There are eight scenarios included in ASLSK2. The first two are infantry-only for players who haven’t had a chance to begin with SK1.

In S9, Ambitious Assault, an Italian force in a town in Sicily, must defend against US and british infantry coming in from the north and the south.

S10, Paper army, which I played a few times solo. Is unfortunately not as interesting as S9. It is a good learning scenario, especially for infantry movement as a force of Italians fleeing the Greek army must leg it across the board and exit enough Victory Points.

S14, 88s at Zon is a lot of fun. It this scenario, the US player must exit victory points, while contending with two heavy AA pieces, the German 88s.

S16, Legio Patria Nostra has a german force defending an Italian town against the Free French. I had the pleasure of playing this scenario by PBEM against an ASL veteran from France. His free french literally destroyed my defensive positions. It’s a good idea for newbies to play against experienced players. It’s a very formative, if humbling, experience. Seeing an opponent setting up to cause elimination by « failure to rout » time and time again is a beautiful sight. Painful, but beautiful.

General impressions

One thing I appreciate with ASL is the very little down time. There is a lot to do during your opponent’s turn. You can actually get more firing opportunities during your opponent’s turn than you own. Another draw is the variety of scenarios. The victory conditions can be quite different from one game to the next : exiting soldiers off the board, taking a building, defending a certain location. There are quite a few scenarios out there and MMP and third party publishers are putting new ones out regularly. The soon to be released Expansion pack, will also add new counters and maps. The replay value is excellent.

For players not interested in learning the ASL system, the starter kits provide for a fun and well designed game in and of themselves. Most SK scenarios can be played in under two hours and the relatively low counter density makes for a quick setup.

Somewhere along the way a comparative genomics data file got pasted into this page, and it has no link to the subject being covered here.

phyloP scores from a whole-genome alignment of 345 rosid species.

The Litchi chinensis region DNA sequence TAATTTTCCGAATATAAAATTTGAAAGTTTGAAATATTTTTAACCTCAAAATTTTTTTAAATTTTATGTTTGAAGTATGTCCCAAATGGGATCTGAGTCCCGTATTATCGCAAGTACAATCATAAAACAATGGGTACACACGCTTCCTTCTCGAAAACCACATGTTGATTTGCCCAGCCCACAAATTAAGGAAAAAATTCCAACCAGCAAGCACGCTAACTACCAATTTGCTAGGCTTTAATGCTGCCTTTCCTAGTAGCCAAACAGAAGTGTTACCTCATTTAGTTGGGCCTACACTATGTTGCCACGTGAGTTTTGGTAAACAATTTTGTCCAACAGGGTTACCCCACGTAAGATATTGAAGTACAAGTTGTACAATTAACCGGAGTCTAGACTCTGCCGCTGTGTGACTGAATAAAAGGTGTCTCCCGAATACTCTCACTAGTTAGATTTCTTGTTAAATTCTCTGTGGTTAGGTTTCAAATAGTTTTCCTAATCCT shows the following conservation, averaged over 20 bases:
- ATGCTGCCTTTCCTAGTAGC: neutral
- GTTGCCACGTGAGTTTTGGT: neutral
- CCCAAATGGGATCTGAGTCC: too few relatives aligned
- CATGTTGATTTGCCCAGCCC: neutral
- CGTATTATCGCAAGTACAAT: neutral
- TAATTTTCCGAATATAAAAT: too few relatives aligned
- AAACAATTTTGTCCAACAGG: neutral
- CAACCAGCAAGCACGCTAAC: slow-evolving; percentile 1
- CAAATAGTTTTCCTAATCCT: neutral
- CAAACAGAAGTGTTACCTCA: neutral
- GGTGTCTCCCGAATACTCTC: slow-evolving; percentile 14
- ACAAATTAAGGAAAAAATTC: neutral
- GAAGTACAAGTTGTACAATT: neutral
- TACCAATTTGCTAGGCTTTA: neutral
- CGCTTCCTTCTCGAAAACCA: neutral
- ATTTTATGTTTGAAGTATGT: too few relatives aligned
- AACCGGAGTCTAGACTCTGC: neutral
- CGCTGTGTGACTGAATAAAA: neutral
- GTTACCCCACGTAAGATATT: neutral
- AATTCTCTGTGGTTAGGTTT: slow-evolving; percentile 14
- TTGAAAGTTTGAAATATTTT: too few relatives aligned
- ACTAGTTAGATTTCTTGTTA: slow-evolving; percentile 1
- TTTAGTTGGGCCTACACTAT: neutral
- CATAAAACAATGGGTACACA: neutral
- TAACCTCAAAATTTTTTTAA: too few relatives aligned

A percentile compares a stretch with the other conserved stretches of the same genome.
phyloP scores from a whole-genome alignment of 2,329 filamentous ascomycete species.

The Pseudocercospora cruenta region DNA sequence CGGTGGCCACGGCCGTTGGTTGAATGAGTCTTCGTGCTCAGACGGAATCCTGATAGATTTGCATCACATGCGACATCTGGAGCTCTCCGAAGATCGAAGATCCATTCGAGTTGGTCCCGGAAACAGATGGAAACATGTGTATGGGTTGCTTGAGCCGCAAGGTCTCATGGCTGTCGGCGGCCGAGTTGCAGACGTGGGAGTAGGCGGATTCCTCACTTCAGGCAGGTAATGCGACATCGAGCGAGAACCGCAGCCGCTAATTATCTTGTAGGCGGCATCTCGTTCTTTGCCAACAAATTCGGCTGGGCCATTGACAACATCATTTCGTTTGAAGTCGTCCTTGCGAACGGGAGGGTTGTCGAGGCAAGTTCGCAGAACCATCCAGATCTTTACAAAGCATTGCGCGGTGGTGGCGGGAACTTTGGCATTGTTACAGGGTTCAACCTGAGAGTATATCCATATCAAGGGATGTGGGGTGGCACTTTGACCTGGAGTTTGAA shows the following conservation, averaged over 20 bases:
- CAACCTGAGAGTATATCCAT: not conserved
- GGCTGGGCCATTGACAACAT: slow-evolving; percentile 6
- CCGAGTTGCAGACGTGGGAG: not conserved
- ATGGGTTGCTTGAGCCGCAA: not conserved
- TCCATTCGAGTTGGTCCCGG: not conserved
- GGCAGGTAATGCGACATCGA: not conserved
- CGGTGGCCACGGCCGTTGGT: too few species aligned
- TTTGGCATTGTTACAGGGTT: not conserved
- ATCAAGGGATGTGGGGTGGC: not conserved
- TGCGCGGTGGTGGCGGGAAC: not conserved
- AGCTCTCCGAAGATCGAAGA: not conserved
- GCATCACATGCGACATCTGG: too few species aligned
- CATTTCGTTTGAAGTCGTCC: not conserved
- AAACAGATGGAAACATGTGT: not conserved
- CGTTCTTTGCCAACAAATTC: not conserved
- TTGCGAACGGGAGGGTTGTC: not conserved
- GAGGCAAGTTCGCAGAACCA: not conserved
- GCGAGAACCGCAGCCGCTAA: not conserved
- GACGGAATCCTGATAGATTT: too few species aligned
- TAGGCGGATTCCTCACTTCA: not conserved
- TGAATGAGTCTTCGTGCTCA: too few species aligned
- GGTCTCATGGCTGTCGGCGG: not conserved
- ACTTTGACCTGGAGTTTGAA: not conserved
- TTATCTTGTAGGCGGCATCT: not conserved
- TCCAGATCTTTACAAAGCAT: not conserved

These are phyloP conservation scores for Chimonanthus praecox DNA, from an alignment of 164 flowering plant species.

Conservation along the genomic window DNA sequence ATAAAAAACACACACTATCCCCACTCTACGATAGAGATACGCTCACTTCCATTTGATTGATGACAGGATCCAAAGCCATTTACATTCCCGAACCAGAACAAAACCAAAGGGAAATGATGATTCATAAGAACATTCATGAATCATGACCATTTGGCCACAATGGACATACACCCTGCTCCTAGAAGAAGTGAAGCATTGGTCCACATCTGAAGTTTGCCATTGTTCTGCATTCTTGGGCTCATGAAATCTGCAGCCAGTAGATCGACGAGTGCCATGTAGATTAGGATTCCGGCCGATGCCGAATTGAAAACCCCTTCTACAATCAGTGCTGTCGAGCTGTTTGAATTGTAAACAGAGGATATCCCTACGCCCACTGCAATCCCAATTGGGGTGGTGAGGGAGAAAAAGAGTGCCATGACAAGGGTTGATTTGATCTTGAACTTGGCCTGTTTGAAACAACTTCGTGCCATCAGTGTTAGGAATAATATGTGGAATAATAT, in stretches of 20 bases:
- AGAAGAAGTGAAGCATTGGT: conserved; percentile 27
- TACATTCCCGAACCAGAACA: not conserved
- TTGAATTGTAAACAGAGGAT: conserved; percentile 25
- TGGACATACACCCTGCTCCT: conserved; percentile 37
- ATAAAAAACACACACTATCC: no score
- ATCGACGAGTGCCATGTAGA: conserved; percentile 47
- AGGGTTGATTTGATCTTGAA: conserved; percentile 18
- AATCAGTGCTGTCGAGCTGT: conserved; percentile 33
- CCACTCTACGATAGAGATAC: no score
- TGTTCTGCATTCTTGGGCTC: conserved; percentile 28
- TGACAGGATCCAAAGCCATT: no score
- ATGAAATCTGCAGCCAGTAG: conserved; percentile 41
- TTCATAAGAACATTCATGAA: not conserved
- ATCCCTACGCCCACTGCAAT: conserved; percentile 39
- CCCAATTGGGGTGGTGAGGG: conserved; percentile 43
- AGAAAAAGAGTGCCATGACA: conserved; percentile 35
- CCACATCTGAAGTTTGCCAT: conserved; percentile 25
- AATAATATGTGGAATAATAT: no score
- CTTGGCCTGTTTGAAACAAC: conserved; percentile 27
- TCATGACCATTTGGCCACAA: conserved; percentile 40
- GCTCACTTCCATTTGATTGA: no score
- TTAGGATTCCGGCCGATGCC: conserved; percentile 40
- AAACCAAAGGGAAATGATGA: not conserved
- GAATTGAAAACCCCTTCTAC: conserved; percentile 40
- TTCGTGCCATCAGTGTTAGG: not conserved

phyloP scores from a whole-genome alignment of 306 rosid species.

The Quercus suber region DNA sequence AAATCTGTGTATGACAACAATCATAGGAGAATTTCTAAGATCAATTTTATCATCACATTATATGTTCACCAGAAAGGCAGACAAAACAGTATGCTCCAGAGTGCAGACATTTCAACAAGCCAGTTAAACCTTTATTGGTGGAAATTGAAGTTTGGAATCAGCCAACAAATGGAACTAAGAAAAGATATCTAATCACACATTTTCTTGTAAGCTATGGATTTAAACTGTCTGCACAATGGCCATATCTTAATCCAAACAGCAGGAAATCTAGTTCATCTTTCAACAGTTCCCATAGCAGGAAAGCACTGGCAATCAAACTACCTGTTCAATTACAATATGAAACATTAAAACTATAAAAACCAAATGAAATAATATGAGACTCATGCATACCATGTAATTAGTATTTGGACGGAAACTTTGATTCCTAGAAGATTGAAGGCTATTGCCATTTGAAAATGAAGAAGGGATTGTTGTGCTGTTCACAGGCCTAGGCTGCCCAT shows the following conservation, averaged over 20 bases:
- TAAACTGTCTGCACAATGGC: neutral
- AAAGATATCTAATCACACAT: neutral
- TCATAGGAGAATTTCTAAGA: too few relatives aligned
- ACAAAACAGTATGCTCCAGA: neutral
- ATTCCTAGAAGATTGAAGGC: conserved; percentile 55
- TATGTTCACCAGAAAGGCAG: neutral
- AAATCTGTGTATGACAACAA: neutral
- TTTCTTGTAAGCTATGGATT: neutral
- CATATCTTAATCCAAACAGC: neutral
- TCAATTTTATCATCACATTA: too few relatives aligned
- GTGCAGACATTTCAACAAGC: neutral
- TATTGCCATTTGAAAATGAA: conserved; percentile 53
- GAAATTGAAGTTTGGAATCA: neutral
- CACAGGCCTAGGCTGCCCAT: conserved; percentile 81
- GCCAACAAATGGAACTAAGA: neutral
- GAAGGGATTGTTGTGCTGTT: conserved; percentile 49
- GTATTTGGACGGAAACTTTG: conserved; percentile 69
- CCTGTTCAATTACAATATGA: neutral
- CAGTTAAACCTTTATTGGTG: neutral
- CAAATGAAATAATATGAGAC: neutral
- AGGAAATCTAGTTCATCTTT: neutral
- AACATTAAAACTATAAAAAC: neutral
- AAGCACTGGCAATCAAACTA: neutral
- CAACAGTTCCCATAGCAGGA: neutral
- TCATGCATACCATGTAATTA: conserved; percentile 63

Going from there

It’s a good idea to have a good grasp of ASLSK2 before moving on to SK3. I have since crossed the line and started playing ASL with the complete ruleset. What impresses me the most with the starter kits is that nothing needs to be unlearned to play ASL. The full system only adds on bits and pieces. The monster of a rulebook was actually pretty easy to handle once the basics of the SKs are understood.
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Cracky McCracken
United States
Ohio
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i wish all reviews were this well done. excellent addition to the ASL forums. keep em coming Sam!

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Sam H
Canada
Québec
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I wasn't sure how to include links in the text. So here's the link to the first of Jay Richardson's excellent tutorials:

http://www.boardgamegeek.com/thread/157922
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dave Prasse
United States
Fort Mill
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Great review .... just think of the SK's as the basic game , and the 3 ring binder ASLRB is chapters of Optionals